How Women Spoke Out At 2016's Hay Festival
“Racism should not trump sexism”, said author Fay Weldon. Speaking at the Hay-on-Wye literary festival, otherwise known as Hay, Weldon was remarking on the occasionally-held notion that to be feminist is also to tiptoe around issues affecting all women in the UK.
“Feminists in this country should be helping their fellow feminists who are Muslims who can't live freely or express their thoughts. To say 'Oh we mustn't interfere' seems to be cowardly in the extreme, because we will be accused of racism if we do.”
It’s a bold statement, and surely not one held by all the female speakers at Hay. While diverse in opinion, what unites these women is that, in the same year small press 'And Other Stories' will, in a bid to redress the literary gender imbalance, only publish novels by women, here they are, speaking. Weldon posited: "If you could only get the women to rise up, life could be a very different place,” but as Hay shows, so many are already.
If "Everyday Sexism," Laura Bates’s first book, was about noticing sexism, “Girl Up” is about acting against sexism and being heard, as she explained in her talk to Bryony Gordon. Gordon’s own memoir, "Mad Girl," delves deep into detail about her personal struggle with mental health, an issue dangerously silenced by the stigma surrounding it. Bates also spoke to Lindy West, whose book "Shrill" details not only the way misogynist trolls try to silence her, but what happens when you use your platform - in her case, Twitter - to get people to speak out, louder than any troll. According to Bates, “Lindy is a hero, and so is everybody who takes a deep breath, weighs up the cost and speaks out anyway; about change, about inequality, about their hope for a different future.” If that wasn’t heartening enough, women refugees now settled in nearby Newport were able to speak out at Hay thanks to the English lessons given by the British Red Cross and the Welsh Assembly Government.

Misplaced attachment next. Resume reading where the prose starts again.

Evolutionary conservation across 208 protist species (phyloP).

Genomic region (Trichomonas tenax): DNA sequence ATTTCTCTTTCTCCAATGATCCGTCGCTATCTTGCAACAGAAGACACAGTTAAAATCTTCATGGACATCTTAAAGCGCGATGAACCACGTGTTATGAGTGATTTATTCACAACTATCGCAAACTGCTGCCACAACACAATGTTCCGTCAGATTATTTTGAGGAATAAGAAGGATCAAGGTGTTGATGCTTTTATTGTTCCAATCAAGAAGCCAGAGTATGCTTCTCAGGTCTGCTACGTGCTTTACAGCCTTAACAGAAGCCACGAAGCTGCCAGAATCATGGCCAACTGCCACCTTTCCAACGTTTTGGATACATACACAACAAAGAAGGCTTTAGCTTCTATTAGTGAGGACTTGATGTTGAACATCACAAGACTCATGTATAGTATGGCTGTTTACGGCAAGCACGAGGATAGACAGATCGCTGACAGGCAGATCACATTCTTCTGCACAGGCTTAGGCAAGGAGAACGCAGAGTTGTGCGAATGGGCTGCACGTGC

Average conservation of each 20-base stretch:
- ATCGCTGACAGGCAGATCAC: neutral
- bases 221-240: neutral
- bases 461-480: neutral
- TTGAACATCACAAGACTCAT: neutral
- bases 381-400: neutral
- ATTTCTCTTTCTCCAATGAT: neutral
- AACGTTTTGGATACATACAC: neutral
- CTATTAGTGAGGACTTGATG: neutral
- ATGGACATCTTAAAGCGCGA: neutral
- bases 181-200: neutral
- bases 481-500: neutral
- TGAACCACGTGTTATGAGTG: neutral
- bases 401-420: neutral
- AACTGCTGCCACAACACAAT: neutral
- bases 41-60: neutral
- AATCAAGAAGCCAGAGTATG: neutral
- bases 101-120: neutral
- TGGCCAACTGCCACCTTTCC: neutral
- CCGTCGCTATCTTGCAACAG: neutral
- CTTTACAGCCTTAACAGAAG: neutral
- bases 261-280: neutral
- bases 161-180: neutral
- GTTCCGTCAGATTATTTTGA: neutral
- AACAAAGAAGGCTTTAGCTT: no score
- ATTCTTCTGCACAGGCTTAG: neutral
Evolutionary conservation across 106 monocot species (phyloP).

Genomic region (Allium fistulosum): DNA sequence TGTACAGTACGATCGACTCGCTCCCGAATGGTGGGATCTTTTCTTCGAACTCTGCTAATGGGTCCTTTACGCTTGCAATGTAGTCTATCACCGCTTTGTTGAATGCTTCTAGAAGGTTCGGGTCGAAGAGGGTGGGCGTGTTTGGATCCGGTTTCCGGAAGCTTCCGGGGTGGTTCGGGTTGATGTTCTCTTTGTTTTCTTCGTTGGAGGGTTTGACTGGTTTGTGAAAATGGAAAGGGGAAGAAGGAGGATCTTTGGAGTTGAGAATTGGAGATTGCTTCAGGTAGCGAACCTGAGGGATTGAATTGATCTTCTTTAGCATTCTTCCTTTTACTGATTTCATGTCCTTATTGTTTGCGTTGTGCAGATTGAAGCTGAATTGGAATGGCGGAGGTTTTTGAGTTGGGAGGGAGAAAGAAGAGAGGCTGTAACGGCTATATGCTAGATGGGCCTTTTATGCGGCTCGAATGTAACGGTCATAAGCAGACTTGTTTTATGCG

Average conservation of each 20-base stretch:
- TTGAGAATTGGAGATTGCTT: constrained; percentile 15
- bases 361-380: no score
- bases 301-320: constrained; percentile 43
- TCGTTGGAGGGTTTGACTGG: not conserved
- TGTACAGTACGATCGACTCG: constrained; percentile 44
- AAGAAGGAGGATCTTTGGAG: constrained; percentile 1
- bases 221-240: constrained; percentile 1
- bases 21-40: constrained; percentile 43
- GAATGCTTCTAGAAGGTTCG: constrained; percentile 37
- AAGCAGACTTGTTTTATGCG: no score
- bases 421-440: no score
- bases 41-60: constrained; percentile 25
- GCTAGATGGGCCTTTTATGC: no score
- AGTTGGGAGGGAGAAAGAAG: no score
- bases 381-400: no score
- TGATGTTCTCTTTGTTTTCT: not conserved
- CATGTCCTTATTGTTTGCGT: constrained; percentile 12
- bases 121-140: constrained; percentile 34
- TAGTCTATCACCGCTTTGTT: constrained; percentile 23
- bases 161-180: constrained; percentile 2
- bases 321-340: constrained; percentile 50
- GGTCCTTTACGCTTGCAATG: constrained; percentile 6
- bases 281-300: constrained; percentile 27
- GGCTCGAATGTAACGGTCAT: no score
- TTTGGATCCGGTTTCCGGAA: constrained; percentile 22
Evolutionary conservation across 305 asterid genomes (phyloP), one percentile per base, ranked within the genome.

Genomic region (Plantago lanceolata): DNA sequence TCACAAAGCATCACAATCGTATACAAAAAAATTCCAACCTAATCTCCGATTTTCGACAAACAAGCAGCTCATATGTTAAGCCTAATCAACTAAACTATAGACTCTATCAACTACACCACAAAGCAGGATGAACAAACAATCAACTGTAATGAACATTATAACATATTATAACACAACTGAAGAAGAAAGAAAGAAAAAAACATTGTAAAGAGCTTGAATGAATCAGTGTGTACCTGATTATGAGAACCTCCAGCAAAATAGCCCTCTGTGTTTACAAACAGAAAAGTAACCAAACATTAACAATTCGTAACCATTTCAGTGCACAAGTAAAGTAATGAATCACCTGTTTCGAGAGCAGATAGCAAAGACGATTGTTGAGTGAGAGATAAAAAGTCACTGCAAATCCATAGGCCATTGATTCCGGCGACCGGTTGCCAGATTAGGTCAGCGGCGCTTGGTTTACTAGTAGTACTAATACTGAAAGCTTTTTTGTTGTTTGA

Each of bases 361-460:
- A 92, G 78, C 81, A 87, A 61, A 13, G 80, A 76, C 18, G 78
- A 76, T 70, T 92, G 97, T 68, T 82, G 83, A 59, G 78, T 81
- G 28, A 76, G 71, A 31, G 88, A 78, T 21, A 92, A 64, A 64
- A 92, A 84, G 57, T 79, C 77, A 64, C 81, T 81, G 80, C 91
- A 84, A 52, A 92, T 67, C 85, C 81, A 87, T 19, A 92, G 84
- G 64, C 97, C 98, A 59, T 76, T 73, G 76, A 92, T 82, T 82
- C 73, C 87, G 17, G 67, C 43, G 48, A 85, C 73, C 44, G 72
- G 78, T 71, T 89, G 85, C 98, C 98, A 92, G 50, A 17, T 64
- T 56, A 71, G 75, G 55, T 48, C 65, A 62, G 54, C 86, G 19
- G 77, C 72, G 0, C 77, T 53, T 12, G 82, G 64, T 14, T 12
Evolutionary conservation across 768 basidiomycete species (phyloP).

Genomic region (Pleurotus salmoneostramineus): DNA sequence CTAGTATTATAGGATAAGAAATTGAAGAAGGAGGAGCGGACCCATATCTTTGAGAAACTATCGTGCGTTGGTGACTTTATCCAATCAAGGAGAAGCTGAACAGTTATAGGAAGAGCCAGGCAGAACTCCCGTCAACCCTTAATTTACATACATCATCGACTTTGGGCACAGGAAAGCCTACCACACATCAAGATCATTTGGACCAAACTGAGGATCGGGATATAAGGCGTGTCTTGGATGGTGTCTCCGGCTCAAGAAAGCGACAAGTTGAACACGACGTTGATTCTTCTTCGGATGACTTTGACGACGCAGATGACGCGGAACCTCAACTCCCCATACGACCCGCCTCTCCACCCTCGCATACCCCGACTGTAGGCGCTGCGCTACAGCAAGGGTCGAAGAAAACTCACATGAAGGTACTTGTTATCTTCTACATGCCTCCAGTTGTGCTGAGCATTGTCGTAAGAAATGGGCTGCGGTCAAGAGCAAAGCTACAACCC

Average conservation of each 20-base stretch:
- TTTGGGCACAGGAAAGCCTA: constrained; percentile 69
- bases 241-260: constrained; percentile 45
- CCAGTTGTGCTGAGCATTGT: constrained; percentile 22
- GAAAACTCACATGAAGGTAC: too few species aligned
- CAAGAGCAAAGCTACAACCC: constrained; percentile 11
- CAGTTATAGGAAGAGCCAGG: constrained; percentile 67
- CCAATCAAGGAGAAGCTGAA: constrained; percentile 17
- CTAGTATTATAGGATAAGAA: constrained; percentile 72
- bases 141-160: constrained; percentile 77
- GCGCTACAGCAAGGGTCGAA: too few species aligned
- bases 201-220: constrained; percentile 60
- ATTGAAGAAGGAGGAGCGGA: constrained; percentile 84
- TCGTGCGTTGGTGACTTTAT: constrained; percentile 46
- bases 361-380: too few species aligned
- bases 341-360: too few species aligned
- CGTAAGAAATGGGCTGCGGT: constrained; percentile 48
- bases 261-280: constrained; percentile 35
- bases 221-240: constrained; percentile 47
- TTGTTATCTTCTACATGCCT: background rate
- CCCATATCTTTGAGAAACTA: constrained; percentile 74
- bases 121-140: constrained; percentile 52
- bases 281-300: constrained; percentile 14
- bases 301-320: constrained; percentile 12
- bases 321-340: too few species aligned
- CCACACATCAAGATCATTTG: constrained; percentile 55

Elsewhere, Malorie Blackman, former Children’s Laureate and author of the "Noughts and Crosses" series, thanked an unlikely person in her talk. This was the careers adviser who blocked her plan to become an English teacher by refusing to give her university reference, because “black people aren’t teachers”. Blackman explained: “I thought, well ‘I’ll show you, you old cow’ and you know what, she did me a favour because she made me work even harder because I was determined I would not fail my exam.” She ended up applying for university and advised: “It taught me: find a way to go round them. If you really want something and people are in your face saying no that’s not for you, you can’t, go round them!”
Later, Oxford’s Professor Ursula Martin dealt a blow to the geeky, sexist, boy’s club that is computer science. There to discuss Ada Lovelace’s influence on the world of computer science, and therefore the world at large, Martin shared an anecdote from a symposium on artificial intelligence. A presentation showed “a vision of what an enhanced human would be,” but to Professor Martin’s shock, “This vision of a new kind of humanity was an entirely male vision.” She put this oversight down to nothing more than “staggering” sexism.
The traditionally female sphere of the home also got a look-in. Historian Maggie Andrews, at Hay to discuss her book on the Women’s Institute, recounted the feminist activism of the WI over the years which extend way beyond their assumed remit of making jam and cakes, and explained the success of shows like The Great British Bake Off. Andrews explained: “Both feminism and the Women's Institute have come together a little bit in that domesticity isn't such a bad thing as people thought or possibly that the workplace is not as much fun as we all thought.”
Once again, a tricky line to tread. While some criticised Andrews for her comments, (one headline read “I can’t bake and I give zero f****”), Andrews acknowledged that traditionally feminine domestic work still counts as work, and that “women can, through alternative female cultures and value systems, challenge the low value of domestic labour”.
Looking to challenge the high value of political labour was Caitlin Moran, who promised: “If Boris Johnson is our Prime Minister, I will run for Parliament. We can’t have a man who in the 21st century talked about watermelon smiles and piccaninnies, being the leader of our country. At that point, I will put on my big boots and march to Parliament.” And of course, no intelligent debate could be had this year without a nod to American Presidential candidate, Donald Trump. Lionel Shriver, discussing new political book "The Mandibles," explained that he defies narrative: “If you were to write Donald Trump as…a serious nominee, as a character in a novel, he would not be persuasive, nobody would buy it. This guy’s too much of a buffoon, it would come across as farce, bad farce…he is fictionally incredible, he would never work on the page.”
If there's any one thing to be learned from Hay, it's that all the rhetorical qualities which evade this would-be leader of the Free World - nuance, subtlety, positivity and encouragement - are in abundance in this Welsh valley, especially amongst the women using their platforms to speak out.
Photo Credit: Hay Festivals